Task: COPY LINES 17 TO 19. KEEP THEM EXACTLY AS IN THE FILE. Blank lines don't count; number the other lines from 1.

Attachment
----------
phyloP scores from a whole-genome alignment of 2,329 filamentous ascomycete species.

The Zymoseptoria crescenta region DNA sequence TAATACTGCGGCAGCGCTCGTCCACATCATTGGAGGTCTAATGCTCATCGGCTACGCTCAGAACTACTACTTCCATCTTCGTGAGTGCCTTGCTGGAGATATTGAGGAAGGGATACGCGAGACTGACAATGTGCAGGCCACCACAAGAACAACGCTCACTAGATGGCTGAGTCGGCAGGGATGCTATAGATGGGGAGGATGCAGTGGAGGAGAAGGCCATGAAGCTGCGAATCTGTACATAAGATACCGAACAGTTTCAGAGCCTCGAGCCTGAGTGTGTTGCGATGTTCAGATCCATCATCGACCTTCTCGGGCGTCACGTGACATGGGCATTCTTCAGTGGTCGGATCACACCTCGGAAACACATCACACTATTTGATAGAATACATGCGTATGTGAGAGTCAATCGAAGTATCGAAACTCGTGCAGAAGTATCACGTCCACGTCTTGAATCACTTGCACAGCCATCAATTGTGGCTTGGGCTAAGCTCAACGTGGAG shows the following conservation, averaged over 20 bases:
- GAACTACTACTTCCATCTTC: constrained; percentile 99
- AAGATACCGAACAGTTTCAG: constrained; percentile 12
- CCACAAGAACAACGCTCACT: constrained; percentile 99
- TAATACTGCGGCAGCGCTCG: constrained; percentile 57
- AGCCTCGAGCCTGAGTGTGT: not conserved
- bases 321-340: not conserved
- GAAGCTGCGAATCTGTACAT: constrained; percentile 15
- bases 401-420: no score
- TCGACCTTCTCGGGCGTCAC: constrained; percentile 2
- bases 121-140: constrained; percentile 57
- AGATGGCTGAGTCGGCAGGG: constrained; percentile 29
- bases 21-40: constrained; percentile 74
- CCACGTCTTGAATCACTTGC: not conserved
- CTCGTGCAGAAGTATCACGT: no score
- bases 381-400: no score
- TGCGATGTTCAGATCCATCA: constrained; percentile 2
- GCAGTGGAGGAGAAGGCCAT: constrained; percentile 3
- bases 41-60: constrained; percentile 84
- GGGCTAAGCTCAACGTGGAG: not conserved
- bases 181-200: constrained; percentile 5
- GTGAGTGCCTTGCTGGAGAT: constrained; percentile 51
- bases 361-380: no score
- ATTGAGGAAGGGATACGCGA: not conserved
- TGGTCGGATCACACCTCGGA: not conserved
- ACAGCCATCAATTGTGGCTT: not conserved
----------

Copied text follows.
- bases 381-400: no score
- TGCGATGTTCAGATCCATCA: constrained; percentile 2
- GCAGTGGAGGAGAAGGCCAT: constrained; percentile 3